Prior art can be established if the claimed right was filed or disclosed prior to the challenged trademark filing.
If the question of proof of anteriority does not arise when the right invoked has been registered (e.g., trademark) or registered (e.g., company name), it can be complex in the case of copyright.
Indeed, a work of the mind is protectable under copyright by the mere fact of its creation (Article L. 111-1 of the Intellectual Property Code).
The acquisition of this right is therefore not subject to any particular formalism.
It will be up to the author to prove that his work was disclosed prior to the filing of the contested trademark.
Finally, in order to be invoked, the prior right must be valid in the territory in which the contested trademark was filed.
Demonstration of a risk of confusion with regard to the principle of speciality
In order to challenge the availability of a trademark, it is necessary to be able to characterize the existence of a risk of confusion in the mind of the public between the prior right invoked and the challenged trademark.
Under the principle of specialty, the protection of a trademark is not absolute and is limited to the goods and services it identifies (See in particular CA Aix-en-Provence, March 30, 2017, n°14/10911).
This principle therefore makes the sign unavailable in the economic sector covered by the prior right but leaves it appropriable for other sectors.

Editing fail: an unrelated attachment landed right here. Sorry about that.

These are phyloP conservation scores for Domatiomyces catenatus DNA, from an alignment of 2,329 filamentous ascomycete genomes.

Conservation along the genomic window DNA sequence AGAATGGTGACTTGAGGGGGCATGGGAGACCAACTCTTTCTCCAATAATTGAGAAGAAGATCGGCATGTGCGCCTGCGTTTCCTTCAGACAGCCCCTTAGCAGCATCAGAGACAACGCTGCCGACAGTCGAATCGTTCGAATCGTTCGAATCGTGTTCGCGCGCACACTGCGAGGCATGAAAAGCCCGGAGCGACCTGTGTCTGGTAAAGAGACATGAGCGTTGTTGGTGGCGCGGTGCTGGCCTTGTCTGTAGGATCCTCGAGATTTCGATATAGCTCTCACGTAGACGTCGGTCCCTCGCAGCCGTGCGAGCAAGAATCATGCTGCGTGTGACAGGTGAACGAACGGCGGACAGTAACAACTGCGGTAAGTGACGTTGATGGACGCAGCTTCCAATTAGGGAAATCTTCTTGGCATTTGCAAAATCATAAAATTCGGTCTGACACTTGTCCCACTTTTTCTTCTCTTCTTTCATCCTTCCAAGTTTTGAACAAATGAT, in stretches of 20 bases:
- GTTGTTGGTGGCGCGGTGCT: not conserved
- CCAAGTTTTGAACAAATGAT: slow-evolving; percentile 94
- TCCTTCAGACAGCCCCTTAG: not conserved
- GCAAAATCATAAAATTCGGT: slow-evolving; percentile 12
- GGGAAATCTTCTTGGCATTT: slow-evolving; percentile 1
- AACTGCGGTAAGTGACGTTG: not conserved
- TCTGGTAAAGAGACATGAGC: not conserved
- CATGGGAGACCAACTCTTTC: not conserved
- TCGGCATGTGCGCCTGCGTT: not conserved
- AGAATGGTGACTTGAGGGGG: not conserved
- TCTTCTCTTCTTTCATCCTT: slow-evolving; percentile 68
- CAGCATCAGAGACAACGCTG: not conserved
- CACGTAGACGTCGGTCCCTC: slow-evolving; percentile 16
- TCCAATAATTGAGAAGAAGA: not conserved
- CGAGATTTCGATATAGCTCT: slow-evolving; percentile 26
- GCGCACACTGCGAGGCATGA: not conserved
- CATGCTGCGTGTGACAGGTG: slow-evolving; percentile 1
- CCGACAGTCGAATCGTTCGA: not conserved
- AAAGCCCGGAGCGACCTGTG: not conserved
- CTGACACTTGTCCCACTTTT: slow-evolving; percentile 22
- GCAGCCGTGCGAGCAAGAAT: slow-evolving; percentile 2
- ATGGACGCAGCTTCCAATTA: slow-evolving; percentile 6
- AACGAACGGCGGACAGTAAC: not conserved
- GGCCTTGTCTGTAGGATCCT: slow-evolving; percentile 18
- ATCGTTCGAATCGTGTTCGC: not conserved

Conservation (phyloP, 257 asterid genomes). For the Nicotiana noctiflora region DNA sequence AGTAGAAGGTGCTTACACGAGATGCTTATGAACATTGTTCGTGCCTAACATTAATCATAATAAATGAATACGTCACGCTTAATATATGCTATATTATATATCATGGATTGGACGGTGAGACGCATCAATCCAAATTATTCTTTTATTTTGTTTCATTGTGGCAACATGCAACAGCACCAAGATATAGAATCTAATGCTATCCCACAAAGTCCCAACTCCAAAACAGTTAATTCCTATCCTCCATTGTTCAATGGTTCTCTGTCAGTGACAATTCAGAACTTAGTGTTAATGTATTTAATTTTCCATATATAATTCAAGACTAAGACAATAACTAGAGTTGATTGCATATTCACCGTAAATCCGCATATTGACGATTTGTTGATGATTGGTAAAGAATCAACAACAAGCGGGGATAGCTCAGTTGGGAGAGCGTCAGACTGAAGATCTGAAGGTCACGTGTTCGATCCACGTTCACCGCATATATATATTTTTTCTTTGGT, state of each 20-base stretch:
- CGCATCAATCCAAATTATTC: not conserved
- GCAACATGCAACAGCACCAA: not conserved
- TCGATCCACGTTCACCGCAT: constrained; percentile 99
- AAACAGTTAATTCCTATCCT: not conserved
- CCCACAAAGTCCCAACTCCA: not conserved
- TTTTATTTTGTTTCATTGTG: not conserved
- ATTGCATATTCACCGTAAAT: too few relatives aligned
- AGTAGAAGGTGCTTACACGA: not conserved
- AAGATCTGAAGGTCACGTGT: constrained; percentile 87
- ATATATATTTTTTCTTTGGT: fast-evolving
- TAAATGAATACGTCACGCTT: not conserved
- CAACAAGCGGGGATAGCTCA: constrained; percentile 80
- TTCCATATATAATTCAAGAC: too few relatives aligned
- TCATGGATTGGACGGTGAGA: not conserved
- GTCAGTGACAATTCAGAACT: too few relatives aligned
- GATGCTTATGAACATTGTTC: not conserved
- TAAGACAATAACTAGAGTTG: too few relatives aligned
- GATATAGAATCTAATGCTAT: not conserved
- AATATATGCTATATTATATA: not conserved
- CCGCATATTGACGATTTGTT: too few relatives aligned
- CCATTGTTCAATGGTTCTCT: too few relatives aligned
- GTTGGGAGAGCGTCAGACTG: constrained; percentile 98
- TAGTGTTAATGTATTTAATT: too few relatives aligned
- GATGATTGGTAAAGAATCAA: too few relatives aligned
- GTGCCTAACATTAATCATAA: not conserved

Thus, in most cases, even if two signs are perfectly identical, the likelihood of confusion can be ruled out if the signs are used for different goods and services, as the public is not entitled to attribute a common origin to them in such a case.
In order to challenge the availability of a trademark, the applicant must demonstrate the existence of a likelihood of confusion, in particular if he invokes the following rights in support of his application
- A trademark
The likelihood of confusion is assessed globally with respect to the signs and the goods and services at issue (See in particular Cass.com, March 25, 2014 No. 13-690).
The overall impression produced by the trademarks must be taken into account (ECJ, now CJEU, 11 November 1997, Aff. C-251/95, Sabel C/ Puma).
Thus, “a low degree of similarity between the designated goods or services may be compensated by a high degree of similarity between the marks and vice versa” (ECJ, September 29, 1998, Canon Kabushiki Kaisha C/ Metro-Goldwyn-Mayer).
Particularities of the trademark
According to the principle of specialty, even if the signs are identical, in the presence of different goods and services, the marks will not be considered similar so that the validity of the subsequent mark cannot be challenged on this basis.
This basic principle can be tempered, however, when the earlier trademark is a reputed trademark, which enjoys extended protection beyond the goods and services for which it was registered.
As an exception, a reputed trademark may be invoked in any case, even if its goods and services have no connection with those designated by the contested trademark (Article L. 713-3 of the Intellectual Property Code).
It will be up to the owner of such a mark to demonstrate that through its intensive and often long-standing use, a large part of the public is aware of it.
Particularities of the well-known trademark